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The Lifecycle of a Metro District

The municipal bond market as an asset class offers investors a diverse array of sectors that constitute the backbone of infrastructure development across the United States. Each state has its own unique regulations related to infrastructure development. In Colorado, Metro Districts have provided a cost-effective financing mechanism to facilitate residential, industrial, and commercial developments for over 40 years. Metro Districts embody the ideology of growth paying for itself. For investors, the sector offers unique exposure to real estate and population trends with an inherent deleveraging credit component as the district matures and debt gets paid down over time.

What is a Metropolitan District?

A ‘Metro District’ is a special-purpose district created to provide public infrastructure and services to a specific development area. Typically created by local governments through a legal process, they are independent taxing authorities with their own board of directors. After formation, the district can issue tax-exempt bonds to fund the construction and installation of public infrastructure and amenities within the development. The bonds are often backed by future property tax revenues and have defined repayment schedules. As the district matures, governance often will transition from the original developer to property owners and residents within the district boundaries.

Early Stage

Bonds issued to fund the earliest stages of development are the riskiest type of Metro District bond. They are often nick-named ‘Dirt Deals’ referencing the largely undeveloped land before any vertical construction has taken place. The bonds issued at this stage are typically non-rated and trade in large minimum denominations meant for institutional clients and accredited investors. Investing in these types of Metro District bonds exposes the investor to construction risk and timing. Early stage bonds are typically issued with a “Capitalized Interest” fund, designed to pay debt service for a certain amount of time until sufficient development of property tax value is achieved. If the development stalls or is delayed there is a tangible risk that property tax revenues are not sufficient to cover the debt service (interest and principal) on the bonds. However, as yields for these early-stage bonds tend to be substantially higher than investment grade met district bonds, the risk reward can be attractive for high risk tolerance investors.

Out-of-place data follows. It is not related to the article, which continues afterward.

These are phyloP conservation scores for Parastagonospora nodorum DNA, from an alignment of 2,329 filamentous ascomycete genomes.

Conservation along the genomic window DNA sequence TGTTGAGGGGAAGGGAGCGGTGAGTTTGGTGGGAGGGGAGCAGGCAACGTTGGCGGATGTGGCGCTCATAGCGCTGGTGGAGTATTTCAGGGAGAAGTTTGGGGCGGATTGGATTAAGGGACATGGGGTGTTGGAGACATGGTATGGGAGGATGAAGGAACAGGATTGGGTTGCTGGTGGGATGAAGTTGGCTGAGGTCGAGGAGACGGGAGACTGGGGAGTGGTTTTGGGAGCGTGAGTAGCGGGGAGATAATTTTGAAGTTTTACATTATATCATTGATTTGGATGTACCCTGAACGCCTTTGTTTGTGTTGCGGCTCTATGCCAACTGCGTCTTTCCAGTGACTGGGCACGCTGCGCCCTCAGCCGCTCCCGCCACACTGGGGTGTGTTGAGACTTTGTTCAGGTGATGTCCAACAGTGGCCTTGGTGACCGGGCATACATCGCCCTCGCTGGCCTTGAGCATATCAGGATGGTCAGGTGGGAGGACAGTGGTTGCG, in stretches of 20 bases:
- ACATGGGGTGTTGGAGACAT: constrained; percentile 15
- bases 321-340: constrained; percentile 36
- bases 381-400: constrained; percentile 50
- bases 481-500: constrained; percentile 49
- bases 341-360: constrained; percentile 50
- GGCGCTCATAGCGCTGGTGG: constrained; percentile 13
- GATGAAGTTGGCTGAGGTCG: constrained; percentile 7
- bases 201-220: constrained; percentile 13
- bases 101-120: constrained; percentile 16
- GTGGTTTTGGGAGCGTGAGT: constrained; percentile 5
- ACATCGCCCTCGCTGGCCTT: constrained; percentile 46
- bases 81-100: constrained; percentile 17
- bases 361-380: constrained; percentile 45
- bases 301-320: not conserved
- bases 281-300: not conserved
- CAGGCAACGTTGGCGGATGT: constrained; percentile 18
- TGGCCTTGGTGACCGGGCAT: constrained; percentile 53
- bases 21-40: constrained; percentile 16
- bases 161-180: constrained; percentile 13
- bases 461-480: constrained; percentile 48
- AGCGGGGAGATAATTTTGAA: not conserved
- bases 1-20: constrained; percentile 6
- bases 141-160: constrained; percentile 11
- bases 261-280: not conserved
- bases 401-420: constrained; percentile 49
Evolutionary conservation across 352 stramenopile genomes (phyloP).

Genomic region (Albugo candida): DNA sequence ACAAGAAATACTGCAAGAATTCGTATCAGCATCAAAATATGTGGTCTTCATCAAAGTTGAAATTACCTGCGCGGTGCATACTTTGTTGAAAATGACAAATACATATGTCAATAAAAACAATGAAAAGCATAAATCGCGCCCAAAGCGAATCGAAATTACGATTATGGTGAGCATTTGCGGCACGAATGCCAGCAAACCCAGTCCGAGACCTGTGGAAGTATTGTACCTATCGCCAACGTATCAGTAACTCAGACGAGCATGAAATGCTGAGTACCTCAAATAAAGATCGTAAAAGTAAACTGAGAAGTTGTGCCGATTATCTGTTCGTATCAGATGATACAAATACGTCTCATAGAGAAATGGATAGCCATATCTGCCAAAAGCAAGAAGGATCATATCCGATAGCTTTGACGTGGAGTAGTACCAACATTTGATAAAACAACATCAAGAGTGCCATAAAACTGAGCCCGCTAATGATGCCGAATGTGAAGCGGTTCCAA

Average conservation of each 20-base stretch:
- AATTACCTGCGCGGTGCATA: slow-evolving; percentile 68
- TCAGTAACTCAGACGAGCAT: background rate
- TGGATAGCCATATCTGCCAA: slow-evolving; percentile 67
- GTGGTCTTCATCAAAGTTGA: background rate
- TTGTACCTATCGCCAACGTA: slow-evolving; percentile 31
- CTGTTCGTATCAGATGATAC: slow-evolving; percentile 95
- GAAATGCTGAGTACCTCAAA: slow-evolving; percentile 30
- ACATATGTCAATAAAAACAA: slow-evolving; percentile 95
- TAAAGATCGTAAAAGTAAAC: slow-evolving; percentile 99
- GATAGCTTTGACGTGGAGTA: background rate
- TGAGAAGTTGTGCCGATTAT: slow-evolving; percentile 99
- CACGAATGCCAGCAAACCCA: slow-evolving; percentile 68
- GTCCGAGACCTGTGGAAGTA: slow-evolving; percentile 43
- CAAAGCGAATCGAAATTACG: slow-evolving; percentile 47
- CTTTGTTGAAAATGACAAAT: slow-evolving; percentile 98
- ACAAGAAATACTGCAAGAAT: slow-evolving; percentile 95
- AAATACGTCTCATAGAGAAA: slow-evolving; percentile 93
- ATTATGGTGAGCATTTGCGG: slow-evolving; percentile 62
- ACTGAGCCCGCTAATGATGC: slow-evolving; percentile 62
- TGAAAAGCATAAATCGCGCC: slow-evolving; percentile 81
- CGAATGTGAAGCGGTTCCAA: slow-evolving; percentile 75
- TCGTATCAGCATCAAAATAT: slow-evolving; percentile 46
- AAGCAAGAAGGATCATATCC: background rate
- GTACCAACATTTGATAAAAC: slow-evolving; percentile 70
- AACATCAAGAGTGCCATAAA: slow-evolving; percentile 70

Development Stage

As the district starts vertical construction, assessed values will begin to increase in a meaningful way. The early-stage construction risk is reduced, and investors are mainly focused on the momentum of new construction to see increases in assessed value and property tax revenue. During this stage, the capitalized interest balance has typically been consumed and the district should begin to support the outstanding debt balance on its own. While construction and timing risk is reduced, it is not eliminated as the district still carries a significant debt balance in relation to the overall assessed value. Close monitoring of development progress is key during this stage.